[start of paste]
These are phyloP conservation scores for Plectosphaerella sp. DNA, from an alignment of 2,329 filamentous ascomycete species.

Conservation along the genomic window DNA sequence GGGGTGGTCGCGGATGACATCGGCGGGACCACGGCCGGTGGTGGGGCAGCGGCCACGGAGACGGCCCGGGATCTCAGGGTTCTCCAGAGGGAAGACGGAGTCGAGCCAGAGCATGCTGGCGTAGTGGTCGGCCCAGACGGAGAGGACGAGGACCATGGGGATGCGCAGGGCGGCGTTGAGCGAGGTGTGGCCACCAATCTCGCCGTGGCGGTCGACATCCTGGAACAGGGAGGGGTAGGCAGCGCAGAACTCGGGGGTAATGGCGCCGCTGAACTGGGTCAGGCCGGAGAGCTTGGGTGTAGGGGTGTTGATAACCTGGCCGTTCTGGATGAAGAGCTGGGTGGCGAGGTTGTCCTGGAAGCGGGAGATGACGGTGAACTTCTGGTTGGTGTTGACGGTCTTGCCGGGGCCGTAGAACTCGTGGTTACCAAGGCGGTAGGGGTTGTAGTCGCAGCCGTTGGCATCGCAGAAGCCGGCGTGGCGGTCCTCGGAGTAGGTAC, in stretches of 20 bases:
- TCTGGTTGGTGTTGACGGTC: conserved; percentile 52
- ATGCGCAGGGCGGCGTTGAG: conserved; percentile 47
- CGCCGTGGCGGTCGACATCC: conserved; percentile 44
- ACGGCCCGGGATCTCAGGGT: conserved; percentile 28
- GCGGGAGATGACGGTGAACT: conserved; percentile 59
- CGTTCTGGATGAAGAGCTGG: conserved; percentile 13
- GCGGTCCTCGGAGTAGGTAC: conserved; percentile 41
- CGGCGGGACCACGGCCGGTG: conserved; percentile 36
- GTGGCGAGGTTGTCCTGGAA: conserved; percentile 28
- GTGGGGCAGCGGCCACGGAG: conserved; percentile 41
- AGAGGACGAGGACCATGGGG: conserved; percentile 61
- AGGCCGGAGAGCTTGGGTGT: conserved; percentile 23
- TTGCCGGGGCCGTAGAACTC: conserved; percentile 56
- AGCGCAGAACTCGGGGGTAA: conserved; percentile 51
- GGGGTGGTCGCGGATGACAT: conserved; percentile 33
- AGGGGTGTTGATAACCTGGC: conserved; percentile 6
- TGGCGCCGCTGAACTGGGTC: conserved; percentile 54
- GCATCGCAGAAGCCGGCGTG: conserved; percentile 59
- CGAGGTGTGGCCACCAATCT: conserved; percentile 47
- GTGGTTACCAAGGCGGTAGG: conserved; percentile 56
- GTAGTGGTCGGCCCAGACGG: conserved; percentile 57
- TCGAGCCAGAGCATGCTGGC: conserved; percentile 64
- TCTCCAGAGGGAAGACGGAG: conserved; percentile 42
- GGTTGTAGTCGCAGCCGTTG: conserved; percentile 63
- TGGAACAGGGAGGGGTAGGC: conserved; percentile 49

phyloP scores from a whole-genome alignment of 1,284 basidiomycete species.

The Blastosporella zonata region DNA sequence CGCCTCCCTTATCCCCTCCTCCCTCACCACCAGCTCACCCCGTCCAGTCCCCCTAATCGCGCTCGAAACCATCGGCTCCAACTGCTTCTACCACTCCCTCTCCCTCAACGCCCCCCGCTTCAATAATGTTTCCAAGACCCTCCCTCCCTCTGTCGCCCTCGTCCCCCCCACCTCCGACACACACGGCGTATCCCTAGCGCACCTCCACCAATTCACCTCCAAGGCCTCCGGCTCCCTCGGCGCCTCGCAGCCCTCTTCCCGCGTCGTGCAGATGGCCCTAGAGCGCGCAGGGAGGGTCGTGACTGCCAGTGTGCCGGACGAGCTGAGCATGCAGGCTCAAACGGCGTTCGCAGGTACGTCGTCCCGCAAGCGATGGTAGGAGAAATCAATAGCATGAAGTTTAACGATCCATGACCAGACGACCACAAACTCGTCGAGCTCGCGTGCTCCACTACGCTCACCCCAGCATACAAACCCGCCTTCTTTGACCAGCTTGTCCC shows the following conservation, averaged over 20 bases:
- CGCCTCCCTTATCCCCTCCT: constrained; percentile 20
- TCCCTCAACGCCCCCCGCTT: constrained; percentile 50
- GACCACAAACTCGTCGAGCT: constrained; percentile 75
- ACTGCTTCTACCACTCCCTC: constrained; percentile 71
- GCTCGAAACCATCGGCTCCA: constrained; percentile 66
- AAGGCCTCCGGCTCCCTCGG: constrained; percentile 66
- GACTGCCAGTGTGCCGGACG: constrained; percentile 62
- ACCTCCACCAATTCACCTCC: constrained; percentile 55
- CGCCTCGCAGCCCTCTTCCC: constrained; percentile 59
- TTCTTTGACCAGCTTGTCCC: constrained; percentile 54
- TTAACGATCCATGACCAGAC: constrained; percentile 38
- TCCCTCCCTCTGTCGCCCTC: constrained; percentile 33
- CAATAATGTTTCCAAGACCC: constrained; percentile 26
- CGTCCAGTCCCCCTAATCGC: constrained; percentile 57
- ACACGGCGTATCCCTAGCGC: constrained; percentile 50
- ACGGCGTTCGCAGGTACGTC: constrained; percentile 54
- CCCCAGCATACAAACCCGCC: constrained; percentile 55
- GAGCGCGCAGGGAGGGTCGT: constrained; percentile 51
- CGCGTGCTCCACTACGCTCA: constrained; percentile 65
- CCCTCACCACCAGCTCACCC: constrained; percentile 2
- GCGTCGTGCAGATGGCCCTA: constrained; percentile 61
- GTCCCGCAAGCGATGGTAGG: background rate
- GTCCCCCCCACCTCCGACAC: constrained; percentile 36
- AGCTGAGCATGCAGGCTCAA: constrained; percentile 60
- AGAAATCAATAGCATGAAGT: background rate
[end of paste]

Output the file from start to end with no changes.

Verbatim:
These are phyloP conservation scores for Plectosphaerella sp. DNA, from an alignment of 2,329 filamentous ascomycete species.

Conservation along the genomic window DNA sequence GGGGTGGTCGCGGATGACATCGGCGGGACCACGGCCGGTGGTGGGGCAGCGGCCACGGAGACGGCCCGGGATCTCAGGGTTCTCCAGAGGGAAGACGGAGTCGAGCCAGAGCATGCTGGCGTAGTGGTCGGCCCAGACGGAGAGGACGAGGACCATGGGGATGCGCAGGGCGGCGTTGAGCGAGGTGTGGCCACCAATCTCGCCGTGGCGGTCGACATCCTGGAACAGGGAGGGGTAGGCAGCGCAGAACTCGGGGGTAATGGCGCCGCTGAACTGGGTCAGGCCGGAGAGCTTGGGTGTAGGGGTGTTGATAACCTGGCCGTTCTGGATGAAGAGCTGGGTGGCGAGGTTGTCCTGGAAGCGGGAGATGACGGTGAACTTCTGGTTGGTGTTGACGGTCTTGCCGGGGCCGTAGAACTCGTGGTTACCAAGGCGGTAGGGGTTGTAGTCGCAGCCGTTGGCATCGCAGAAGCCGGCGTGGCGGTCCTCGGAGTAGGTAC, in stretches of 20 bases:
- TCTGGTTGGTGTTGACGGTC: conserved; percentile 52
- ATGCGCAGGGCGGCGTTGAG: conserved; percentile 47
- CGCCGTGGCGGTCGACATCC: conserved; percentile 44
- ACGGCCCGGGATCTCAGGGT: conserved; percentile 28
- GCGGGAGATGACGGTGAACT: conserved; percentile 59
- CGTTCTGGATGAAGAGCTGG: conserved; percentile 13
- GCGGTCCTCGGAGTAGGTAC: conserved; percentile 41
- CGGCGGGACCACGGCCGGTG: conserved; percentile 36
- GTGGCGAGGTTGTCCTGGAA: conserved; percentile 28
- GTGGGGCAGCGGCCACGGAG: conserved; percentile 41
- AGAGGACGAGGACCATGGGG: conserved; percentile 61
- AGGCCGGAGAGCTTGGGTGT: conserved; percentile 23
- TTGCCGGGGCCGTAGAACTC: conserved; percentile 56
- AGCGCAGAACTCGGGGGTAA: conserved; percentile 51
- GGGGTGGTCGCGGATGACAT: conserved; percentile 33
- AGGGGTGTTGATAACCTGGC: conserved; percentile 6
- TGGCGCCGCTGAACTGGGTC: conserved; percentile 54
- GCATCGCAGAAGCCGGCGTG: conserved; percentile 59
- CGAGGTGTGGCCACCAATCT: conserved; percentile 47
- GTGGTTACCAAGGCGGTAGG: conserved; percentile 56
- GTAGTGGTCGGCCCAGACGG: conserved; percentile 57
- TCGAGCCAGAGCATGCTGGC: conserved; percentile 64
- TCTCCAGAGGGAAGACGGAG: conserved; percentile 42
- GGTTGTAGTCGCAGCCGTTG: conserved; percentile 63
- TGGAACAGGGAGGGGTAGGC: conserved; percentile 49

phyloP scores from a whole-genome alignment of 1,284 basidiomycete species.

The Blastosporella zonata region DNA sequence CGCCTCCCTTATCCCCTCCTCCCTCACCACCAGCTCACCCCGTCCAGTCCCCCTAATCGCGCTCGAAACCATCGGCTCCAACTGCTTCTACCACTCCCTCTCCCTCAACGCCCCCCGCTTCAATAATGTTTCCAAGACCCTCCCTCCCTCTGTCGCCCTCGTCCCCCCCACCTCCGACACACACGGCGTATCCCTAGCGCACCTCCACCAATTCACCTCCAAGGCCTCCGGCTCCCTCGGCGCCTCGCAGCCCTCTTCCCGCGTCGTGCAGATGGCCCTAGAGCGCGCAGGGAGGGTCGTGACTGCCAGTGTGCCGGACGAGCTGAGCATGCAGGCTCAAACGGCGTTCGCAGGTACGTCGTCCCGCAAGCGATGGTAGGAGAAATCAATAGCATGAAGTTTAACGATCCATGACCAGACGACCACAAACTCGTCGAGCTCGCGTGCTCCACTACGCTCACCCCAGCATACAAACCCGCCTTCTTTGACCAGCTTGTCCC shows the following conservation, averaged over 20 bases:
- CGCCTCCCTTATCCCCTCCT: constrained; percentile 20
- TCCCTCAACGCCCCCCGCTT: constrained; percentile 50
- GACCACAAACTCGTCGAGCT: constrained; percentile 75
- ACTGCTTCTACCACTCCCTC: constrained; percentile 71
- GCTCGAAACCATCGGCTCCA: constrained; percentile 66
- AAGGCCTCCGGCTCCCTCGG: constrained; percentile 66
- GACTGCCAGTGTGCCGGACG: constrained; percentile 62
- ACCTCCACCAATTCACCTCC: constrained; percentile 55
- CGCCTCGCAGCCCTCTTCCC: constrained; percentile 59
- TTCTTTGACCAGCTTGTCCC: constrained; percentile 54
- TTAACGATCCATGACCAGAC: constrained; percentile 38
- TCCCTCCCTCTGTCGCCCTC: constrained; percentile 33
- CAATAATGTTTCCAAGACCC: constrained; percentile 26
- CGTCCAGTCCCCCTAATCGC: constrained; percentile 57
- ACACGGCGTATCCCTAGCGC: constrained; percentile 50
- ACGGCGTTCGCAGGTACGTC: constrained; percentile 54
- CCCCAGCATACAAACCCGCC: constrained; percentile 55
- GAGCGCGCAGGGAGGGTCGT: constrained; percentile 51
- CGCGTGCTCCACTACGCTCA: constrained; percentile 65
- CCCTCACCACCAGCTCACCC: constrained; percentile 2
- GCGTCGTGCAGATGGCCCTA: constrained; percentile 61
- GTCCCGCAAGCGATGGTAGG: background rate
- GTCCCCCCCACCTCCGACAC: constrained; percentile 36
- AGCTGAGCATGCAGGCTCAA: constrained; percentile 60
- AGAAATCAATAGCATGAAGT: background rate